September 2021 Newsletter

September Research Briefs

August 31: Taking the Measure of Addiction Recovery: A Brief History of Recovery Capital
Author(s): Austin McNeill Brown

September 14: Strengthening SNAP and TANF is Essential to Support Children in Early Childhood
Author(s): Colleen Heflin, Michah W. Rothbart, Mattie Mackenzie-Liu

September 21Elder Mistreatment is Pervasive in New York State
Author(s): Karl Pillemer, David Burnes

September 24Why are COVID-19 Vaccination Rates Lower in Rural than in Urban areas of the U.S.
Author(s): Shannon M. Monnat, Yue Sun

In the News

Professor Scott Landes

Scott Landes was quoted in an LAist article: “People With Developmental Disabilities Want Their Home Health Workers Vaccinated“.

Assistant Professor Bryce Hruska
Bryce Hruska’s research on strategies to reduce stress and mental health issues for EMS workers was featured in a story by Relias Media: “Certain Recovery Activities Can Protect First Responders’ Well-Being“.
Associate Professor Shannon Monnat
Shannon Monnat was quoted in an NBC News article: “Behind Alex Murdaugh’s ‘fall from grace’: Drug addiction fueled by opioid epidemic“.

Grants and Awards

Professor Dessa Bergen-Cico

Dessa Bergen-Cico is the co-principal investigator on a novel grant from the National Science Foundation (NSF) titled Psychophysiological Sensing to Enhance Mindfulness-Based Interventions for Self-Regulation of Opioid Cravings.

This study aims to support recovery from opioid use disorder (OUD) with the development of wearable physiological sensing technologies that will help identify individual predictors of craving and relapse risk, while also teaching participants how to use mindfulness-based practices to manage cravings and reduce neurophysiological responses associated with stress and relapse risks. Click for more info.

Amy Ellen Schwartz, along with Co-Investigator Michah Rothbart, is the Principal Investigator on a grant from the National Institute of Nursing Research: COVID-19, Vaccinations and School/Community Resources: Children’s Longitudinal Health and Education Outcomes using Linked Administrative Data. Read more about the project below in the Research Profile of the Month.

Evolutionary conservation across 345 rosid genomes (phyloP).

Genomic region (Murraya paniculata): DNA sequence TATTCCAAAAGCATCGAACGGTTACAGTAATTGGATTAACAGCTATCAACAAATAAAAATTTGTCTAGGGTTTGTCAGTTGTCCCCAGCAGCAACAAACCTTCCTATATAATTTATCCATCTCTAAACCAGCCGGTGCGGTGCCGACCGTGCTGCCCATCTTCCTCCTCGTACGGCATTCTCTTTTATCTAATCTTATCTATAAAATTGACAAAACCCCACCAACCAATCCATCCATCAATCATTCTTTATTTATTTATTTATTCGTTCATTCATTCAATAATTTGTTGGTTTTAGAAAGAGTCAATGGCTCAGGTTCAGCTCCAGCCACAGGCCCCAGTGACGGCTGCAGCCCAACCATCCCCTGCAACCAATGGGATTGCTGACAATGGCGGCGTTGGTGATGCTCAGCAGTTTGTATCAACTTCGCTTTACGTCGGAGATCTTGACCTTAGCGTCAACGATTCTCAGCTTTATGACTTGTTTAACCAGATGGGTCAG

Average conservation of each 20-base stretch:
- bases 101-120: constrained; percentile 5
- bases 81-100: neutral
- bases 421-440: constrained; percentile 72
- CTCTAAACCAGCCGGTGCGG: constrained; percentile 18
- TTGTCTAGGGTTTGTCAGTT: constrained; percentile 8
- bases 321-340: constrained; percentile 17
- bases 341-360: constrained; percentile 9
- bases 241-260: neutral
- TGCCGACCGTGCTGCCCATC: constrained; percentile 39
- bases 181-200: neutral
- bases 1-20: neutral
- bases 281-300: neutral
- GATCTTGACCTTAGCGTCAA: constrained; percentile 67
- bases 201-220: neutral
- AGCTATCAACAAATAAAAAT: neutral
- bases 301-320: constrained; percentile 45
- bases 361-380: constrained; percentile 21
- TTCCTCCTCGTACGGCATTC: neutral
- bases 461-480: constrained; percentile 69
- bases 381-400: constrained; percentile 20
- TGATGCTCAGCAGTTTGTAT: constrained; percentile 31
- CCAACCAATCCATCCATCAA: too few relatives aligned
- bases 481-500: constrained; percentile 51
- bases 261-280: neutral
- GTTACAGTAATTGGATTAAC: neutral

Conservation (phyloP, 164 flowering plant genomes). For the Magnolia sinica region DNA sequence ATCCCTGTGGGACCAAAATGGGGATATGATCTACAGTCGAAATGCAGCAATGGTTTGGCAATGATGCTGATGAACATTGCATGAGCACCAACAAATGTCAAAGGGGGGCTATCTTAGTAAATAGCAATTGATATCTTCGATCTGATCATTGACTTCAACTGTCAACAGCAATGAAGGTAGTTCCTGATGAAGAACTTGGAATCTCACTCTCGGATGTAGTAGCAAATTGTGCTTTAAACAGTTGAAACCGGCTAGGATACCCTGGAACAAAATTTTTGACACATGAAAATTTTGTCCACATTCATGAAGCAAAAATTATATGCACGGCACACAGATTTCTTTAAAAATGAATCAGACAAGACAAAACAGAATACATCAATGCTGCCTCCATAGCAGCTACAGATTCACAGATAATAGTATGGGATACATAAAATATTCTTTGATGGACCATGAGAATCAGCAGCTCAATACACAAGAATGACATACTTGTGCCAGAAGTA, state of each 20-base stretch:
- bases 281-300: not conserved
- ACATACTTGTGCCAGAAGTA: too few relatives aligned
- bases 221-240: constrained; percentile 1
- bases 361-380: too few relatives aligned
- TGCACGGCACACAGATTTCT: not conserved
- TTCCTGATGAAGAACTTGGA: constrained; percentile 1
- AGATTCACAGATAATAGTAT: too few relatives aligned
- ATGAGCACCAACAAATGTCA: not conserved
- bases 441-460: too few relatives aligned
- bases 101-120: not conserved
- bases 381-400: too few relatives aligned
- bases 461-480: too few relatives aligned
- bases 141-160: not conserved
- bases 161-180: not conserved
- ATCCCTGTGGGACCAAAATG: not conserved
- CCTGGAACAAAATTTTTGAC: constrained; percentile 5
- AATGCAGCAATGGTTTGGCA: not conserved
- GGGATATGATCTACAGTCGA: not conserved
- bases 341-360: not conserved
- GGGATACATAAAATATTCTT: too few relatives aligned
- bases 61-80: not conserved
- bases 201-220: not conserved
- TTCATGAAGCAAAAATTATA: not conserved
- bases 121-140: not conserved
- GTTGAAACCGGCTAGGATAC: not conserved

Shannon Monnat, Principal Investigator, and Co-Investigators Jennifer Karas MontezDoug WolfEmily Wiemers, and David Wheeler (Associate Professor of Biostatistics at Virginia Commonwealth University) were awarded a U01 grant for their project: States’ COVID-19 Mitigation Policies and Psychological Health, Drug Overdose, and Suicide among U.S. Adultsfrom the National Institute on Drug Abuse. Read more about the project below in the Research Profile of the Month.
Catherine García received an NIH R01 Supplement for her project: “Socioenvironmental Influences on Health among Older Island Puerto Ricans.”

Publications & Research

Marc A. Garcia and Claire Pendergrast published a blog, “The Devastating Toll of Structural Racism“, on Public Health Post arguing the need for targeted health policies and structural policy change to reduce population health disparities in the US.
Associate Professor Rashmi Gangamma
Rashmi Gangamma co-authored a commentary on JAMA Network entitled: “Chicago’s Stay-at-Home Mandate—The Need to Improve on Domestic Violence Prevention and Response.”
Professor of Sociology Jennifer Karas Montez
Jennifer Karas Montez and colleagues’ article was published in the Journal of Health and Social Behavior: Trends in U.S. Population Health: The Central Role of Policies, Politics, and Profits.”
Yue Sun and Shannon Monnat had a new paper published in the Journal of Rural Health: Rural-Urban and Within-Rural Differences in COVID-19 Vaccination Rates.”
Scott LandesJanet WilmothAndrew London and Ann Landes (Syracuse VA), authored “Risk Factors Explaining Military Deaths from Suicide, 2008–2017: A Latent Class Analysis” in Armed Forces & Society.


Graduate Research Affiliate Claire Pendergrast
Claire Pendergast presented “Aging Services Organizations’ Disaster Preparedness Activities: Best Practices and Knowledge-Sharing” at New York State’s Aging Concerns Unite Us (ACUU) Conference, the state’s premier professional development conference for aging service professionals.

Research Profile of the Month

Lerner Center Faculty Secure New NIH Grant Funding to Conduct COVID-19 Research

Impacts of Mitigation Policies on Psychological Health, Drug Overdose, and Suicide

Lerner Center Director, Shannon Monnat, is the Principal Investigator on a new U01 grant awarded by the National Institute on Drug Abuse titled: “States’ COVID-19 Mitigation Policies and Psychological Health, Drug Overdose, and Suicide among U.S. Adults“. This 5-year $1.95 million project will identify how the policies U.S. states enacted to combat the spread and adverse effects of COVID-19 may have affected psychological health and mortality from drug overdose and suicide among working-age and older adults in both the immediate and longer terms.

The project will provide novel large-scale data on adult COVID-19 experiences and wellbeing and use the variation in policy responses across states to shed light on which policies and combinations of policies are consequential for adult psychological health and related mortality, the mechanisms through which policies affect those outcomes, and the population subgroups that are disproportionately affected. Co-investigators on the team include Syracuse University’s Jennifer Karas Montez (Director of the Center for Aging and Policy Studies and University Professor of Sociology), Doug Wolf (Professor of Public Administration and International Affairs), and Emily Wiemers (Associate Professor of Public Administration and International Affairs), and David Wheeler (Associate Professor of Biostatistics at Virginia Commonwealth University).